Genetic and immunologic underpinnings of some cases of severe COVID-19
The wide variation in the severity of disease caused by SARS-CoV-2, the virus behind COVID-19, has puzzled scientists and clinicians. SARS-CoV-2 can cause anything from a symptom-free infection to death, with many different outcomes in between. Since February 2020, researchers from around the world involved with the COVID Human Genetic Effort have studied thousands of COVID-19 patients to find out whether a genetic factor drives these disparate clinical outcomes.
The researchers — co-led by IRP senior investigator Helen Su, M.D., Ph.D., and Jean-Laurent Casanova, M.D., Ph.D., of The Rockefeller University in New York — found that more than 10 percent of people who develop severe COVID-19 have misguided antibodies, called autoantibodies, that interfere with their immune responses rather than attacking the SARS-CoV-2 virus. Moreover, another 3.5 percent or more of people who develop severe COVID-19 carry a specific kind of genetic mutation that affects the immune system. Consequently, both of these groups lack effective immune responses that depend on type I interferons, a set of 17 proteins crucial for protecting the body from viruses.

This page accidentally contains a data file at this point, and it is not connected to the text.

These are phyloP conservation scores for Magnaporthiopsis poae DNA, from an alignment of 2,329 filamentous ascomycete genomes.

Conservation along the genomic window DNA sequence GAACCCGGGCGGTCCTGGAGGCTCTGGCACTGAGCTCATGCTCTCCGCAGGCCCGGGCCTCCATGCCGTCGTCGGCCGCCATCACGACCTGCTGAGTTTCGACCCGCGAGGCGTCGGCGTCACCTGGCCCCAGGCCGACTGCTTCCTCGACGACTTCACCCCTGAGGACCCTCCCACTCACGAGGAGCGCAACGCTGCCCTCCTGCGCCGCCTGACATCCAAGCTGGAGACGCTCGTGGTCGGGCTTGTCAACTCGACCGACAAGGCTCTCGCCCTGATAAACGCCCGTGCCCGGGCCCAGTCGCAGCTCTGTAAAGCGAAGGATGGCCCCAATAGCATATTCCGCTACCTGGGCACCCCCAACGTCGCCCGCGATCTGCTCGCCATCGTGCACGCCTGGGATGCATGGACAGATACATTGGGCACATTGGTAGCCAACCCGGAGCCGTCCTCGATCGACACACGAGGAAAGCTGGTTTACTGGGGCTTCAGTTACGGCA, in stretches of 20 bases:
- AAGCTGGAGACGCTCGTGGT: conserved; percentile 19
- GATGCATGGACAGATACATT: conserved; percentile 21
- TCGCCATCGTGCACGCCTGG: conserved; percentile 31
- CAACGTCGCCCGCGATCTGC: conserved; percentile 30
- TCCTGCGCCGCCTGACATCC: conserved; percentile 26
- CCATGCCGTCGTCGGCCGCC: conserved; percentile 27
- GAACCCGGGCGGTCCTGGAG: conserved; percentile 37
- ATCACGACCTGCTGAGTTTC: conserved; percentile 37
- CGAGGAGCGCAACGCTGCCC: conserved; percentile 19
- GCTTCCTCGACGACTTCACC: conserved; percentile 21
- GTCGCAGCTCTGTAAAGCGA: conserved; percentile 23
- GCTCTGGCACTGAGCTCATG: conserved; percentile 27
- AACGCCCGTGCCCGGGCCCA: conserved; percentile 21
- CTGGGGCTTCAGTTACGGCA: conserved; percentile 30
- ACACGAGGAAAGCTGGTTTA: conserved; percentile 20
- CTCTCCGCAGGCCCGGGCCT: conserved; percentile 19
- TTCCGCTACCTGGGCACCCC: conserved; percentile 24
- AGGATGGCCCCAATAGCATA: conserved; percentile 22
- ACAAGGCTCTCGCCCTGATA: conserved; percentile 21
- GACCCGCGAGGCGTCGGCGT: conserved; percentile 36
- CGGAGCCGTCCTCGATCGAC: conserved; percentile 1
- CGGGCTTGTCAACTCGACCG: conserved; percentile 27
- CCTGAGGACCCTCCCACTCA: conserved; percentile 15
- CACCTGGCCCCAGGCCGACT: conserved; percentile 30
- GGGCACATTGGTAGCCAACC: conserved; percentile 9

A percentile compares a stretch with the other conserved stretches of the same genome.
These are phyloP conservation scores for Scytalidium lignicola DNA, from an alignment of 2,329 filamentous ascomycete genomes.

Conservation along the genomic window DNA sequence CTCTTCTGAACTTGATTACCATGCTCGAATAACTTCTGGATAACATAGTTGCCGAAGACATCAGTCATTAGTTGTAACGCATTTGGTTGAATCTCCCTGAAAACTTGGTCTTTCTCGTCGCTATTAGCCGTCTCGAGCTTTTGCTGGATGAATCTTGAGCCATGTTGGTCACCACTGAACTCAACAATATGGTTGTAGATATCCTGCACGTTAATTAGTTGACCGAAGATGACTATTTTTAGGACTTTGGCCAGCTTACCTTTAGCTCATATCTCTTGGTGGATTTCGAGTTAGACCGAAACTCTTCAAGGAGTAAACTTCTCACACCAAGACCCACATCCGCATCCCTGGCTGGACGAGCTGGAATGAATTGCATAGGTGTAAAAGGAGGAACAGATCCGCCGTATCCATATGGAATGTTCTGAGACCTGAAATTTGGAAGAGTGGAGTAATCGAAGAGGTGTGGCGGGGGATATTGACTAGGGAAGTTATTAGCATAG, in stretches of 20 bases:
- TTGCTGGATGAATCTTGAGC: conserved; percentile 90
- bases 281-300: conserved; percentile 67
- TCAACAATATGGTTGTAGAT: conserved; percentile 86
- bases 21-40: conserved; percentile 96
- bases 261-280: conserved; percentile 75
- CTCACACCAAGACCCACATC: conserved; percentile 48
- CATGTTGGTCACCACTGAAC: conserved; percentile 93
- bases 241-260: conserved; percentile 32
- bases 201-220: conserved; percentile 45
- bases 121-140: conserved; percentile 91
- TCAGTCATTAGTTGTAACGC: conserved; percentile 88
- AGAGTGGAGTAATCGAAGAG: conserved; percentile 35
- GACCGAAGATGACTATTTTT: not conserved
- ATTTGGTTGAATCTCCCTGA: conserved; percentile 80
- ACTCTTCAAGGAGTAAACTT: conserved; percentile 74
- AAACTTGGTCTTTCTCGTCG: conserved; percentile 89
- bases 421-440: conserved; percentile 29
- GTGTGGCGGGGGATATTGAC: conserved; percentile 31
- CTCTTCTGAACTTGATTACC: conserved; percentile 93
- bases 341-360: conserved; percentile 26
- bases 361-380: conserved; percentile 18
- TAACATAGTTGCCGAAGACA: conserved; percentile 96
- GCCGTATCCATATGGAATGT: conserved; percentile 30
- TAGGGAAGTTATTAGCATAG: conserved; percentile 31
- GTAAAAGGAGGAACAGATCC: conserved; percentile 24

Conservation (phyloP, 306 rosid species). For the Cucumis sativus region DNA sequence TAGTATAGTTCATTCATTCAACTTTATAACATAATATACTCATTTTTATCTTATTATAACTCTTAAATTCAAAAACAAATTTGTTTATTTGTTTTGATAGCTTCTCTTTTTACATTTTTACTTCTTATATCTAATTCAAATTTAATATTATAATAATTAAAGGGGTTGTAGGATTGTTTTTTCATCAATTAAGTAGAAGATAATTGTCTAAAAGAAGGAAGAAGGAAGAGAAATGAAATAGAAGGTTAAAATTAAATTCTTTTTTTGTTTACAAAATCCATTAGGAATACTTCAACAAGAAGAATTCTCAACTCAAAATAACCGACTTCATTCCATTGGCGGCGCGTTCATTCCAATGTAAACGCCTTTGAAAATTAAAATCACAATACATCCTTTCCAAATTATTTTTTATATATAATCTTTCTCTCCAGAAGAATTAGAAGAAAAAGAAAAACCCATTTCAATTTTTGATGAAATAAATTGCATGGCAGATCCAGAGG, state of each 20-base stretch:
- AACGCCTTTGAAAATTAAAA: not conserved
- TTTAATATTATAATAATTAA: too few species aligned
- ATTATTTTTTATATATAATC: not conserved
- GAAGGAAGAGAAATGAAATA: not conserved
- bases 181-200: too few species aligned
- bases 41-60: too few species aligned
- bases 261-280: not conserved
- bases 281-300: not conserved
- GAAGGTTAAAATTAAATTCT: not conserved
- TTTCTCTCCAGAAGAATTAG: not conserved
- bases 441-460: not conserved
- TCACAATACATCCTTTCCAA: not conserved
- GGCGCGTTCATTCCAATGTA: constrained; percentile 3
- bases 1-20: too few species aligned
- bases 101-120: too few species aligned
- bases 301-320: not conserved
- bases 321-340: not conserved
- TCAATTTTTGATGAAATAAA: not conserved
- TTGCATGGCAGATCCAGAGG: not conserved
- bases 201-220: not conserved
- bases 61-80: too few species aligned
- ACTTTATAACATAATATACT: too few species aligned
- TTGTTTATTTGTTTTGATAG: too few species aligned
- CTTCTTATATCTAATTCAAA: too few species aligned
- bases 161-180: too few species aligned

These discoveries suggest that people who have certain genetic defects that impair type I interferons or who have autoantibodies that neutralize certain type I interferons may be predisposed to severe disease and death after SARS-CoV-2 infection. These higher-risk individuals could be prioritized for SARS-CoV-2 vaccination. In addition, people who have these risk factors and acquire SARS-CoV-2 may benefit from treatment with interferon-beta or with therapies that remove the autoantibodies that target type I interferons. Additional studies will be needed to determine whether these interventions could prevent poor outcomes, including death, in those patients.
Zhang Q et al. (2020). Inborn errors of type I IFN immunity in patients with life-threatening COVID-19. Science. Sep 24. doi: 10.1126/science.abd4570.
Bastard P et al. (2020). Auto-antibodies against type I IFNs in patients with life-threatening COVID-19. Science. Sep 24. doi: 10.1126/science.abd4585.
This page was last updated on Friday, January 14, 2022